At the other end of the long table, an older white-haired man rises, bows slightly, and leaves. Ronda takes this as her signal. Pushing her chair away, she stands, abandons her plate of seaweed and rice. Grinning at Jack, she makes an exit sign with her thumb. Mouths the words, "See you later."

Jack shrugs and nods and she tiptoes out of the silent dining room.

Climbing the stairs, it occurs to her that she doesn't have a clue what she'll do once she gets to Spain. All she has is the phone number and address that Jesús left her last May, the place he was supposed to stay while recording the CD. The phone number she tried two or three times in early July. Each time she called, the phone rang and rang and then it went dead.

Eventually, she stopped trying.

She pulls out her cell phone. It is only 6:30 in Sevilla. It can't hurt to try calling once more.

*******

Italy. The first time she calls, she reaches a wrong number in Italy. She knows because there is someone babbling to somebody else in her grandmother's tongue. She hangs up and dials again. When the connection goes through the second time, there is the familiar ring she kept getting in July.

She sits in the grass outside the yoga studio, underneath a pine tree. The phone keeps ringing. Just as she's about to hang up, somebody answers.

She hears music, singing.

"Hola?" she calls into the phone. "Hola?

"Sí? Sí?" She hears a voice, but it is low and so far away. It's impossible to tell even if it belongs to a man or a woman.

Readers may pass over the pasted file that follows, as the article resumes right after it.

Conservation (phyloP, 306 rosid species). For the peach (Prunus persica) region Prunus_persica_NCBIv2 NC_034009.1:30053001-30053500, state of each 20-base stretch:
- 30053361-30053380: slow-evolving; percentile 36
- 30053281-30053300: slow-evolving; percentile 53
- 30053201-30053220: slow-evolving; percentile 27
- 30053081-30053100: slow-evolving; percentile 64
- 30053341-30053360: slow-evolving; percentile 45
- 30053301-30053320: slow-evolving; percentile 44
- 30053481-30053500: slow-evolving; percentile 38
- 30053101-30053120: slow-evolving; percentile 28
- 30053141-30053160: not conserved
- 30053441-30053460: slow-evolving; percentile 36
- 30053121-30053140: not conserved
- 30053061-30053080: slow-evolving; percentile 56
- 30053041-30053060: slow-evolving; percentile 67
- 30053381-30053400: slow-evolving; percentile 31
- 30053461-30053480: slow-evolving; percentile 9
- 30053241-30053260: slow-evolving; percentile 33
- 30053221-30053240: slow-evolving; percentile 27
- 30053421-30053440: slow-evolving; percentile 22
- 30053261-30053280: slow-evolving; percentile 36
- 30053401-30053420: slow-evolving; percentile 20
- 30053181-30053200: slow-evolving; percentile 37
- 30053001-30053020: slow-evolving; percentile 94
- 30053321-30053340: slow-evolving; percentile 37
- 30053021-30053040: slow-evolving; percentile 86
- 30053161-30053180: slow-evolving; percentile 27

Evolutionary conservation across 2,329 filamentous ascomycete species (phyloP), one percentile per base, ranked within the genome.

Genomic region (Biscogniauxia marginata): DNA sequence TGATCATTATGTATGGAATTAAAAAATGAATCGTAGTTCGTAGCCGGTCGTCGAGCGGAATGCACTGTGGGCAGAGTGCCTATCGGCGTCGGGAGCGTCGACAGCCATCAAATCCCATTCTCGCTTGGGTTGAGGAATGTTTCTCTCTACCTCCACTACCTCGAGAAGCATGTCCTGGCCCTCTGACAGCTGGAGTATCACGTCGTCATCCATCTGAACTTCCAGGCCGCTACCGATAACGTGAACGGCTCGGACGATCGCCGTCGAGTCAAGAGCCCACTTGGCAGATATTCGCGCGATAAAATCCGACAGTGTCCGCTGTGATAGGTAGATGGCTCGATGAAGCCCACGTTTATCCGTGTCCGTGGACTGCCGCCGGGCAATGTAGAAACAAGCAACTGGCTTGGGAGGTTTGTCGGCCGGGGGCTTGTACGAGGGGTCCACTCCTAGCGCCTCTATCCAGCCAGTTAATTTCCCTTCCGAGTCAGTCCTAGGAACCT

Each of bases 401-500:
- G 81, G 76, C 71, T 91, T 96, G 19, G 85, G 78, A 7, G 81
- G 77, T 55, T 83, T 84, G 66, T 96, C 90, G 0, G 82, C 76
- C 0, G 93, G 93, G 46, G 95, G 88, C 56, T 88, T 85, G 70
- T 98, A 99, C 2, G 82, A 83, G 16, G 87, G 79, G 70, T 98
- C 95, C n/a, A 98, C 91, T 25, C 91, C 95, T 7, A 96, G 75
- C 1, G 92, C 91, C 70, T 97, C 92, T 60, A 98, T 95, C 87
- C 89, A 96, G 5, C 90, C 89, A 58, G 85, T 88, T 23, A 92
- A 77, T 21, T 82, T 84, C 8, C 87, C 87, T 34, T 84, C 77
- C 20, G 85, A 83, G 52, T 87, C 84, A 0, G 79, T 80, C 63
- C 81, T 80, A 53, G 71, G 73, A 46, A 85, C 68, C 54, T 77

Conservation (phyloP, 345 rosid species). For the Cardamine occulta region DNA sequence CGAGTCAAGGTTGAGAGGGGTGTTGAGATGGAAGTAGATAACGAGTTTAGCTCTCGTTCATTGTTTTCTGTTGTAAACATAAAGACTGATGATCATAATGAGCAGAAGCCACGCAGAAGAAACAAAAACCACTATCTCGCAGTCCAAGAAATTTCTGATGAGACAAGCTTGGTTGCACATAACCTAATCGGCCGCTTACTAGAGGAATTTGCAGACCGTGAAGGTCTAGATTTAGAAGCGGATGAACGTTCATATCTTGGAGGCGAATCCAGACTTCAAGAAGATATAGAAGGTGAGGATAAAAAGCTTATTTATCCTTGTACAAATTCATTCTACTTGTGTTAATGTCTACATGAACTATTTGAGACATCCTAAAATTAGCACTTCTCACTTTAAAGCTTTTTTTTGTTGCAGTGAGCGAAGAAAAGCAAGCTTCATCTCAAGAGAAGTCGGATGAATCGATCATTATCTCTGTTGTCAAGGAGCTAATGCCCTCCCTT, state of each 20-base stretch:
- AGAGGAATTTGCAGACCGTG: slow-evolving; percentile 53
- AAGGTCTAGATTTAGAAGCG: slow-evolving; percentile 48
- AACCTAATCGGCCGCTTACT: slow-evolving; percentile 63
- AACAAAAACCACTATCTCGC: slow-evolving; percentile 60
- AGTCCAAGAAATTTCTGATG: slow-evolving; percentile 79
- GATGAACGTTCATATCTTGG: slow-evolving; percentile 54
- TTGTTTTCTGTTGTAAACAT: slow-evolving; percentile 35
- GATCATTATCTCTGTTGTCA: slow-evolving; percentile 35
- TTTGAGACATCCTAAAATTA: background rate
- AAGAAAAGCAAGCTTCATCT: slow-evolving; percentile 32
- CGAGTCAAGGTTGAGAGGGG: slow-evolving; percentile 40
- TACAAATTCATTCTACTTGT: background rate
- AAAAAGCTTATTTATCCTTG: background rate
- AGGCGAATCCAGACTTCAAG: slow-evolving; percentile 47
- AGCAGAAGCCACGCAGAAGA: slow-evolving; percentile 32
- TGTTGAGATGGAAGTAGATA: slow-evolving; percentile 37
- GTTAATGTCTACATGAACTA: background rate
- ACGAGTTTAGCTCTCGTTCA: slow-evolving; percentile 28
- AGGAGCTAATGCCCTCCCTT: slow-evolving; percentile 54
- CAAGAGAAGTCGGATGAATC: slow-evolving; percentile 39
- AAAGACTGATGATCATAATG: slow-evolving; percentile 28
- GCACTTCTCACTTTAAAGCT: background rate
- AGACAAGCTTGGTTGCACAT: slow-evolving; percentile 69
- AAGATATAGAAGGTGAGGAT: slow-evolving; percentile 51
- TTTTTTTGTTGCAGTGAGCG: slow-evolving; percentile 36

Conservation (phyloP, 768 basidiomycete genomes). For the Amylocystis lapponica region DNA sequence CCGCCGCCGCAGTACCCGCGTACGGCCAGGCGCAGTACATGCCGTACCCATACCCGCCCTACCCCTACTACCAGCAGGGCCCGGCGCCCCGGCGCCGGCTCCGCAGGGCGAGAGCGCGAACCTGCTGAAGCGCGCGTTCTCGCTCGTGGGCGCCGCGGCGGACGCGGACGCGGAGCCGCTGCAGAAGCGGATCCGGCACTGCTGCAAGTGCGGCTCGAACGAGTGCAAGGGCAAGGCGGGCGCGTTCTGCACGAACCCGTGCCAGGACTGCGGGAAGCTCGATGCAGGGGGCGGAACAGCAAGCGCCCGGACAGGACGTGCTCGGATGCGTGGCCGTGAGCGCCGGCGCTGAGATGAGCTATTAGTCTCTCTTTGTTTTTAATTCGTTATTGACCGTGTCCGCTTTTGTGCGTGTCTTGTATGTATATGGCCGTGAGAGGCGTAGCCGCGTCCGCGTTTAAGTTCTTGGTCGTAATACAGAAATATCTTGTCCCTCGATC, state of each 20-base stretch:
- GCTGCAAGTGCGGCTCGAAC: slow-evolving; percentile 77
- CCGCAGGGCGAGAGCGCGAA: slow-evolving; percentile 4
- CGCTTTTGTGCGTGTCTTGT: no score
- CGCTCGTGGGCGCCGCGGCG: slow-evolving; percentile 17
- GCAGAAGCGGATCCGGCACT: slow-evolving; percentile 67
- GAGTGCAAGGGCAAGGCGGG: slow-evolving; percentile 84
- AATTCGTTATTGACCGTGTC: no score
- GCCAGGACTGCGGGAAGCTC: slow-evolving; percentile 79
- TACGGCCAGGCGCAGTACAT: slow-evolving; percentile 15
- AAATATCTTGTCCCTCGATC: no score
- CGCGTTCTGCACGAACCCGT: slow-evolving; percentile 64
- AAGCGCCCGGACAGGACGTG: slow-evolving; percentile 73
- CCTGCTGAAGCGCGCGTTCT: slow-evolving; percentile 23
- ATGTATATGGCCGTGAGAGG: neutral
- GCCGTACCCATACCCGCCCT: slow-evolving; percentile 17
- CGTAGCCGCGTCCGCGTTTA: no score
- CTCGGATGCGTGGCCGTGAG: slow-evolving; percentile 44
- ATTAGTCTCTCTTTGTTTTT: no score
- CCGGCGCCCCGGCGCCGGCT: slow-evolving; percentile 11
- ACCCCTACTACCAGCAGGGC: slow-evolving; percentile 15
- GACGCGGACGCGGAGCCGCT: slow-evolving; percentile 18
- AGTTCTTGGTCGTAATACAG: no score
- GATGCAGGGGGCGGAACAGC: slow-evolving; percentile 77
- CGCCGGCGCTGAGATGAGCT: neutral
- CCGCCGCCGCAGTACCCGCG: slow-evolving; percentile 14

"Habla inglés?" No answer. She calls louder. "Por favor. Habla usted inglés?"

"Sí, sí, hablo un poco." The voice belongs to a man, an older man.

Ronda sits up, her heart pounding, her face going hot and cold.

"Quiero hablar con Jesús Becerra. He...he....plays...toca guitar...guitarra."

"Ah sí, sí. Señor Becerra. Yo lo conozco. Pero, no esta aquí."

"O, sí. Donde está?"

"No se señora. No se. El se fue el mes pasado." And then, the speaker on the other end launches into a blur of words that leaves Ronda gasping.

"No entiendo," she screams finally. "No entiendo. En inglés, por favor. In English?"

"He...Jesús...he leaves. One month or more now at least. He is not here now."

"Sí, yes. I understand. Pero, where is he? Donde está aquí?"

"I do not know. He was sick, very sick, but then he got better, I think he...

"Sick? Enfermo?"

"Sí, sí. El estuvo en un hospital por más o menos una semana, para una operación, yo creo que sí."

"An operation? He needed surgery?"

"Sí, sí, fue una emergencia, yo creo. No sé lo que era el problema."

"Y ahora?"

"No sé. He leaves. He pays his bill. He says goodbye."

"Did he leave an address...a phone number?"